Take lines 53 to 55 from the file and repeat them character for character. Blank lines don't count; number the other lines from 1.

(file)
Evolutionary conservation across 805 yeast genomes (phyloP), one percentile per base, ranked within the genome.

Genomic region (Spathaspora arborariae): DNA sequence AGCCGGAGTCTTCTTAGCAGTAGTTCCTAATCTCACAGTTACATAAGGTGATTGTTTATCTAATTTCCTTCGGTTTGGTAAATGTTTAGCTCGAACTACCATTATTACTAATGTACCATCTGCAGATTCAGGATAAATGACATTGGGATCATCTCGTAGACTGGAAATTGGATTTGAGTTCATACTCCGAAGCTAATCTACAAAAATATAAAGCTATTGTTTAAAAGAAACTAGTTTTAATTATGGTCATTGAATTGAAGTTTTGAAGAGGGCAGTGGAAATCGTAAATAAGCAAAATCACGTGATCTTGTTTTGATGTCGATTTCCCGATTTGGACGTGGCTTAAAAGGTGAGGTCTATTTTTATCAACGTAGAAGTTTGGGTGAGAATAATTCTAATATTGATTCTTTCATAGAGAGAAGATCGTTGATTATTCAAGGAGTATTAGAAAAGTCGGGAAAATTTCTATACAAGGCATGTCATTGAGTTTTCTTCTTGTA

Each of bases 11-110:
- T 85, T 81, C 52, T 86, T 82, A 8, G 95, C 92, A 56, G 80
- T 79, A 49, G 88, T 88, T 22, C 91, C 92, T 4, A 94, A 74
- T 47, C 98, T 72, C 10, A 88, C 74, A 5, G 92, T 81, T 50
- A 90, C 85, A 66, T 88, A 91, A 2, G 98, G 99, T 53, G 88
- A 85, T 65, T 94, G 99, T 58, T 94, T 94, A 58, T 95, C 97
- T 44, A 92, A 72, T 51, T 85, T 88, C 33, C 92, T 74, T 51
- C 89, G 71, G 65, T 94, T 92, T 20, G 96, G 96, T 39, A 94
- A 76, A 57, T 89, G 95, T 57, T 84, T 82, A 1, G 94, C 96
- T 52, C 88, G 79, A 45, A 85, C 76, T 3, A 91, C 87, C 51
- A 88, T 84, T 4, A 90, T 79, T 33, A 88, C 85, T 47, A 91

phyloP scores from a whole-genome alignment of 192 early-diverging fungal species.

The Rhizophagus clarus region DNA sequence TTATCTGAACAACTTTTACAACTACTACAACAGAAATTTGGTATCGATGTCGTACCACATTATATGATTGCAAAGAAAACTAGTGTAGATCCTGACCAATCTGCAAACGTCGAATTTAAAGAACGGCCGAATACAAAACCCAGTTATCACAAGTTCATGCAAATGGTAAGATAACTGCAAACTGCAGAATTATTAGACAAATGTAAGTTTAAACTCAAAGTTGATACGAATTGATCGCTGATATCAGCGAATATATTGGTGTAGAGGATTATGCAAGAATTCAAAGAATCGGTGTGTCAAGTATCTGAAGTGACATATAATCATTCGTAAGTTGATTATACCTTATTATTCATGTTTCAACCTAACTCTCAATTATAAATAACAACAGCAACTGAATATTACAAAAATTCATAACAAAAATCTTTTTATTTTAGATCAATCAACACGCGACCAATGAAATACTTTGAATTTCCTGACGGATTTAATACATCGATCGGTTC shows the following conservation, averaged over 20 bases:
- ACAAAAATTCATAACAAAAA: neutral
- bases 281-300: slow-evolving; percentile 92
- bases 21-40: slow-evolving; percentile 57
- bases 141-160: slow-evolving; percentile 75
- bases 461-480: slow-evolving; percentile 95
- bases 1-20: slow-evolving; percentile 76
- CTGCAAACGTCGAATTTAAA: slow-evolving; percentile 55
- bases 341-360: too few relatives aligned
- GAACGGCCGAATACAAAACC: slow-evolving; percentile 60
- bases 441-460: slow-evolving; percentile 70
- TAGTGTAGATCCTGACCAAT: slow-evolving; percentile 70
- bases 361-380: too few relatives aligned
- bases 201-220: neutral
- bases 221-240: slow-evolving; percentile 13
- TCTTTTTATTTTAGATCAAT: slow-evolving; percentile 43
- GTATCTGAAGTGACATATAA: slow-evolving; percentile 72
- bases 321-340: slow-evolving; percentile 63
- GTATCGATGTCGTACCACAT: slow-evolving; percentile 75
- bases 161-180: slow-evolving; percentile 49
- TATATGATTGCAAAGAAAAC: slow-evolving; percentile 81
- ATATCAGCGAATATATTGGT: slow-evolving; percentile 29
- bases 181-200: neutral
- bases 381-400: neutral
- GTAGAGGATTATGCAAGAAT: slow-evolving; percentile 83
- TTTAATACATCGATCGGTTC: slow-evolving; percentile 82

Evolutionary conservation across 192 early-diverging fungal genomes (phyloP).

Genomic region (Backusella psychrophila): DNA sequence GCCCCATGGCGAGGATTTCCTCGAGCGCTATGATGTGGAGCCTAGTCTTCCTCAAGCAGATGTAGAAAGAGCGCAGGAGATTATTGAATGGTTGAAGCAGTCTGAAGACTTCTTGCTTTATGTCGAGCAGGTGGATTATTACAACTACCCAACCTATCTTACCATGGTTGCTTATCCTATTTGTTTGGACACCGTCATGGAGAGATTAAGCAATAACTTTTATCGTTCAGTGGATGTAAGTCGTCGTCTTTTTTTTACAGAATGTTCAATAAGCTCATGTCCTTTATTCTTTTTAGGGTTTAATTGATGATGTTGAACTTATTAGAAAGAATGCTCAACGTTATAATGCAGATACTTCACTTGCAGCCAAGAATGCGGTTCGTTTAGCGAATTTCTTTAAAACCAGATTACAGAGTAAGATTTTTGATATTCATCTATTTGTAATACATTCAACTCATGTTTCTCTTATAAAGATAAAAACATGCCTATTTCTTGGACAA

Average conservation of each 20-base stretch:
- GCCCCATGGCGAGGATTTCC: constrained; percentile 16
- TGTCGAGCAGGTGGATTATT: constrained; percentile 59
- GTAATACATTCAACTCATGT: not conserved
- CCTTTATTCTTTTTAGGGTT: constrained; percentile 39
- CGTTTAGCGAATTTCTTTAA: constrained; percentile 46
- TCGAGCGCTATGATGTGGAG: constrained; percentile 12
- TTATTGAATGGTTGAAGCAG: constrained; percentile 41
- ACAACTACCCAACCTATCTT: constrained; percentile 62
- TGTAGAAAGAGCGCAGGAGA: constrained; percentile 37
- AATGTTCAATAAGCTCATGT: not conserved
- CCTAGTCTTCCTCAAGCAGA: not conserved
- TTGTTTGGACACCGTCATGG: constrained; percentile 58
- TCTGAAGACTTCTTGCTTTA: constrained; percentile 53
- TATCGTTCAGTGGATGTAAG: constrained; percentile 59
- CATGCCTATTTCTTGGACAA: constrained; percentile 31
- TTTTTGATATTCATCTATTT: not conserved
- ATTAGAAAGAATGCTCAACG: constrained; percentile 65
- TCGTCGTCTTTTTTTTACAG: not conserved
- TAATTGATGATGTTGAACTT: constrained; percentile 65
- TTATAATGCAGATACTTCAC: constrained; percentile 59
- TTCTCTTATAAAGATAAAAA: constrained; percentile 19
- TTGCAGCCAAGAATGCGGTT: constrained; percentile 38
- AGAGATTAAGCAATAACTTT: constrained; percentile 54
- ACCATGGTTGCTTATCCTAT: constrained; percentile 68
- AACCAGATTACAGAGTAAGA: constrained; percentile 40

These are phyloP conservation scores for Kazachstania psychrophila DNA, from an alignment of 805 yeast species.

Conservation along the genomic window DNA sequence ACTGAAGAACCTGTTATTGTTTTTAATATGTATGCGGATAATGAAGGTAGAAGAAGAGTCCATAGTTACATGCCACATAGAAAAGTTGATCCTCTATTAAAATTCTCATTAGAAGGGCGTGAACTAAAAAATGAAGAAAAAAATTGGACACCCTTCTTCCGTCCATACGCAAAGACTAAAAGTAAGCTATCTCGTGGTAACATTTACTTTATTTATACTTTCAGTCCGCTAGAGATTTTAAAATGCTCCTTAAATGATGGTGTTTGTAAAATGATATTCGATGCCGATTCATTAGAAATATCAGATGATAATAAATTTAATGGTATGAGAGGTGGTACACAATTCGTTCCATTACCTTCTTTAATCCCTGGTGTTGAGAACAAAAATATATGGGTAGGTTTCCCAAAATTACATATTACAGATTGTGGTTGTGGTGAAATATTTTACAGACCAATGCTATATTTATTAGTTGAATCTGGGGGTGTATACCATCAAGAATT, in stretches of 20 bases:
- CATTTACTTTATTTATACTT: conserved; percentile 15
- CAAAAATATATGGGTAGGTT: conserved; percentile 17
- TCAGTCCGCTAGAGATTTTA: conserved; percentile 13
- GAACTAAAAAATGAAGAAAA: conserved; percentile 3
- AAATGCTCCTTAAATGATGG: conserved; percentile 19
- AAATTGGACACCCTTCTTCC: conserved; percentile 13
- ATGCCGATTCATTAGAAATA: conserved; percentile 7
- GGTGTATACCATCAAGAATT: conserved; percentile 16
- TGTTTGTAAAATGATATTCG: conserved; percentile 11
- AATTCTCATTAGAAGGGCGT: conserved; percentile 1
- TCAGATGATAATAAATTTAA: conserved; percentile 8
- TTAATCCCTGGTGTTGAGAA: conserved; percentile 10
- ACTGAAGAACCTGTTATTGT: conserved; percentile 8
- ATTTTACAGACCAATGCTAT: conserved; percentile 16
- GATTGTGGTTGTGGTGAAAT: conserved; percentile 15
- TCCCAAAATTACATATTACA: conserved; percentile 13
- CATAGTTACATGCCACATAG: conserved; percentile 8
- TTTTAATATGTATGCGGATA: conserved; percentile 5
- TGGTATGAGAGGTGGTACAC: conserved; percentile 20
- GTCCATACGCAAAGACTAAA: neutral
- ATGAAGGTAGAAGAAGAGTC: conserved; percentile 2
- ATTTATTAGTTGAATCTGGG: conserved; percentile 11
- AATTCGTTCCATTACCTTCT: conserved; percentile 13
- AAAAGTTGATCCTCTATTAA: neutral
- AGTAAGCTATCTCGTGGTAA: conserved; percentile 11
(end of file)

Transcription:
- AATGTTCAATAAGCTCATGT: not conserved
- CCTAGTCTTCCTCAAGCAGA: not conserved
- TTGTTTGGACACCGTCATGG: constrained; percentile 58